Image by Ivy Sanders Schneider

Saving Kids from the Street

JS Tan

We were always told that the internet would bring about a new era, one marked by dynamism, entrepreneurship, and innovation. And if you look at the numbers, the economic contribution of the tech sector speaks for itself. As of 2021, a Harvard Business School study found, the American internet economy accounted for twelve percent of the nation’s GDP and had grown seven times faster than the rest of the economy since 2017. Tech companies leading the industry have become some of the most valued and profitable companies ever to exist. 

I experienced the internet boom firsthand. I studied computer science at a time when my university’s department seemed to be doubling in size each year. When I started college, the recruiters mainly came from banking and consulting. By the time I graduated, Google, Amazon, and Microsoft — where I ended up working — had taken the top spots. In 2014, I was part of the fourth cohort of HackNY, a summer program intended to divert talent from banking to tech and, as the slogan went, “save kids from the Street” — Wall Street, that is. Started by Chris Wiggins and Evan Korth, both STEM professors at elite universities in New York, and Hilary Mason, a data scientist, the program ran hackathons and offered young computer scientists coveted internships at the most sought-after startups in the city. HackNY also had a distinct ideology: the founders saw banking as an extractive and unproductive industry; by contrast, internet companies produced “concrete economic value.” 

I, like others in the program, chugged the Kool-Aid. We were all given free housing in NYU dorms. On a typical day, we would each run off to our internships — mine was with Buzzfeed’s engineering team — and then come back to hang out with each other in the dorm lounges, often spending our spare time working on other hacks: contributing to an open-source project, creating a Twitter bot, or building web or mobile applications like a New York pizza-shop picker that helped people decide where to buy a slice. To build — and it didn’t seem to matter what — was our mantra. Our creations, we were told, were valuable. You could see and interact with them in a browser or on your phone. Sometimes they could even influence how you behaved in the physical world. Unlike the bankers who sold scammy financial products and made fortunes without creating anything concrete, we — software engineers — were producing real value. 

But today I can see that value is not such a simple concept. In the current economic paradigm, higher price tags translate to greater value; value is not only realized in the market, but appears to originate there as well. Because software can be replicated countless times, its worth is also infinitely replicable. Without having to do any additional work, for example, Adobe can continue to charge new users for Photoshop subscriptions. Internet platforms, likewise, can provide their product to consumers with only marginal added costs. Their value stems directly from their number of users — a phenomenon known as the “network effect.” The bigger the scale, the greater the value.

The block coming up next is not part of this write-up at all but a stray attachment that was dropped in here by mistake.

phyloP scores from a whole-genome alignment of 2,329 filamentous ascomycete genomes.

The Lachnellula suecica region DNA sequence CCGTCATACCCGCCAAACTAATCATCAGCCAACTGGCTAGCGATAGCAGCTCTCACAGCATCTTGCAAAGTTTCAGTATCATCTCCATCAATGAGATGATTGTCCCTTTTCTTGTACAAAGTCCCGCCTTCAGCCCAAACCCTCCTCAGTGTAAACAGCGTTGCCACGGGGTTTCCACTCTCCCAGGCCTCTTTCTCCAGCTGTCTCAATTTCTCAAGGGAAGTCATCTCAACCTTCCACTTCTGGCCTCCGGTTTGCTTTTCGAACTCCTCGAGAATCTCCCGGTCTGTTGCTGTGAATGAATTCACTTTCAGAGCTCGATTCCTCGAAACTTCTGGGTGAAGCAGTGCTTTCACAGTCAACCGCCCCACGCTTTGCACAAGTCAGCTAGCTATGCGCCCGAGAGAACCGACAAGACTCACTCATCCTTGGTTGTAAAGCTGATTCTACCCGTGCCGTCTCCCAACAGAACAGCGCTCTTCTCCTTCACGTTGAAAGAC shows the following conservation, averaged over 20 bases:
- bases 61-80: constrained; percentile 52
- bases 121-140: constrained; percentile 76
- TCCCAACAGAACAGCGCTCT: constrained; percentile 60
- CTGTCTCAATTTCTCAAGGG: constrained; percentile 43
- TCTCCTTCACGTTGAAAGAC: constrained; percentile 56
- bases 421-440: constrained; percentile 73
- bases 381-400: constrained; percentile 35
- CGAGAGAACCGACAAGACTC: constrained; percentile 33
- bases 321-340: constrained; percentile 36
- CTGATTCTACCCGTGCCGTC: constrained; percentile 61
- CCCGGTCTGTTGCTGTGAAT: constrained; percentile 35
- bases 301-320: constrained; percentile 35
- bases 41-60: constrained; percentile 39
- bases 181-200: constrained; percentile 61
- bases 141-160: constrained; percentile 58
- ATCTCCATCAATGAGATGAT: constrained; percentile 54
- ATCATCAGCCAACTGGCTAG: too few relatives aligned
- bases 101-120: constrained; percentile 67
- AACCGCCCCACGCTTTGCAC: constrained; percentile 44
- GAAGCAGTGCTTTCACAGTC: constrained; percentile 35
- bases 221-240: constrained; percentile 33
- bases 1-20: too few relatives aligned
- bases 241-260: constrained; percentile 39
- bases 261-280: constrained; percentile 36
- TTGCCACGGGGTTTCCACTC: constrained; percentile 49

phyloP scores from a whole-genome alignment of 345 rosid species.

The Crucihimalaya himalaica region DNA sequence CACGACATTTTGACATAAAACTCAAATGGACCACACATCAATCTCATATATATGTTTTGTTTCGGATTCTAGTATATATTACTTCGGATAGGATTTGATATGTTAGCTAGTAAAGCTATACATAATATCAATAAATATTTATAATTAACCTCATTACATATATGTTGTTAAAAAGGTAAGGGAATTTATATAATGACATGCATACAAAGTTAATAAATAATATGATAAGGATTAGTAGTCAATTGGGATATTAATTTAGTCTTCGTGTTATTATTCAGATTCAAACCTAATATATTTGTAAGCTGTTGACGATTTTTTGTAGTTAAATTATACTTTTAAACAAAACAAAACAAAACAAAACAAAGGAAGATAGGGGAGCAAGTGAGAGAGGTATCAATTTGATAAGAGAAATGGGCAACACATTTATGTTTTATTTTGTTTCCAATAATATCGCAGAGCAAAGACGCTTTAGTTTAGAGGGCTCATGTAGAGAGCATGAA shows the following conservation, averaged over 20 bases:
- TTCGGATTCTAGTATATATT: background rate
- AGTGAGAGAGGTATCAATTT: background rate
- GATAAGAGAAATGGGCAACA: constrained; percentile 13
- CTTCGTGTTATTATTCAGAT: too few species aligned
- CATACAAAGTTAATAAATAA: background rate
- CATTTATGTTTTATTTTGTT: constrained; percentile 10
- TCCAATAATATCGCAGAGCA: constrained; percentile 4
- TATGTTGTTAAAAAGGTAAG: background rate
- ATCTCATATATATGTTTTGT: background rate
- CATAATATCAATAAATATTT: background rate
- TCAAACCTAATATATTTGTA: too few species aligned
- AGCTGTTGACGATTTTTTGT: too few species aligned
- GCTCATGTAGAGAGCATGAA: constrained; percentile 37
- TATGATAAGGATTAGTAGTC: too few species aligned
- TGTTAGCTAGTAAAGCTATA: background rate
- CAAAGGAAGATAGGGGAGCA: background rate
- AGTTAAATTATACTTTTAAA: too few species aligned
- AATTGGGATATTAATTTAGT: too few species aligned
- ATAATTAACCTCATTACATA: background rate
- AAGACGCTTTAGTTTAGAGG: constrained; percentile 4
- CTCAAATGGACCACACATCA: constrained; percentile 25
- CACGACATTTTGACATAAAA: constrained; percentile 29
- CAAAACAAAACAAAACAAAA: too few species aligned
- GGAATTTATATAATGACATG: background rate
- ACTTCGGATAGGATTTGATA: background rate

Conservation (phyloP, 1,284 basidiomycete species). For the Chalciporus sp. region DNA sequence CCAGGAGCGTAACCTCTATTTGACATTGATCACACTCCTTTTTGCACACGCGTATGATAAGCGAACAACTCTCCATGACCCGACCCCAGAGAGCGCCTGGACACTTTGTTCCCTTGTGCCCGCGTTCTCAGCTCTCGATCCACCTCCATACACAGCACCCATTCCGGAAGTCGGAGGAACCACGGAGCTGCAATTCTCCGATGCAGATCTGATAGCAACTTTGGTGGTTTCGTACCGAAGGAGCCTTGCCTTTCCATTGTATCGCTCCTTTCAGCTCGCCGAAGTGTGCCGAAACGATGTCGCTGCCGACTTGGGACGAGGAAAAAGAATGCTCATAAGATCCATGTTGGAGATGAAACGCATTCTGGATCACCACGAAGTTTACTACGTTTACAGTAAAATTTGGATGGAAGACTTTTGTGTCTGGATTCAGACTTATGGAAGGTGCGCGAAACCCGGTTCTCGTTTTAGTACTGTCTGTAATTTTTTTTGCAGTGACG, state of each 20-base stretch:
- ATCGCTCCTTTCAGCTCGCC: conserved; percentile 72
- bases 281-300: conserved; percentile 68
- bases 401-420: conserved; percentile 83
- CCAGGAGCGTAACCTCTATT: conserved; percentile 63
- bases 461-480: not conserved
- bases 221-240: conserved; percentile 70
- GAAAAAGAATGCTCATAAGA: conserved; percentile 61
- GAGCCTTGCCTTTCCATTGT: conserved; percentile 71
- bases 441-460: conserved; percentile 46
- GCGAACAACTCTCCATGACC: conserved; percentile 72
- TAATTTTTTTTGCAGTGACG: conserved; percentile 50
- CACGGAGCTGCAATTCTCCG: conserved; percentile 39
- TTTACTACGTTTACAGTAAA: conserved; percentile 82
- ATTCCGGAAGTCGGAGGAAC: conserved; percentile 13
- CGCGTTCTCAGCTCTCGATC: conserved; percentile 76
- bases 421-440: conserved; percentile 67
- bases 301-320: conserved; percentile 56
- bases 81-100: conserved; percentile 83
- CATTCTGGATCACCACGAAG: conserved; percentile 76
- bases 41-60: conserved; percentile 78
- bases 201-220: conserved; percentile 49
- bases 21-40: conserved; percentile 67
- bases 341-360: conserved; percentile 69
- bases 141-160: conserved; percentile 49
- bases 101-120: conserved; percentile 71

If this is how we understand value, then the internet sector, like finance, profits without production. In Marx’s framing, productive labor increases the size of the economic pie, while unproductive labor merely changes distribution within it. The HackNY version of myself wholeheartedly believed that the internet’s economic value was productive, that it would open a new era of economic possibilities that would be genuinely democratic. Today, as the tech sector faces its toughest year since the dot-com bust, the unproductive aspects of the internet have become more apparent. For me, firms like Google and Meta have been exposed for what they’ve always been — advertising companies. Monopoly practices have become the norm, allowing those at the top to raise fees for their users. Meanwhile, tech workers are being laid off en masse. At best, the internet functions as privatized infrastructure for the service-work boom: an industry premised on one person (a worker) doing something for another (an elite), whether driving or shopping for groceries. At worst, the internet has followed in the footsteps of the financial sector.

As the current structure of the internet economy runs out of steam, the question of where capital turns to next is on everyone’s mind. Will it double down on a more encompassing internet, as Mark Zuckerberg is doing with the metaverse? Or will it move to other fields like biotech or autonomous driving? No matter the destination, its new agents will probably act as if they — in contrast to those working in the extractive and unproductive industries of finance and tech — are the ones who can finally do something productive. We didn’t need HackNY to save the kids from the Street, and we won’t need a new program to save the kids from the Valley. What we need is to reckon with the possibility that our concept of value can disguise extractive activities as economic growth, which only serves to distribute wealth to the top.

JS Tan is a PhD candidate at MIT studying the political economy of the tech industry in the U.S. and China. He is also a former tech worker and a member of Collective Action in Tech, a group which aims to advance the tech labor movement.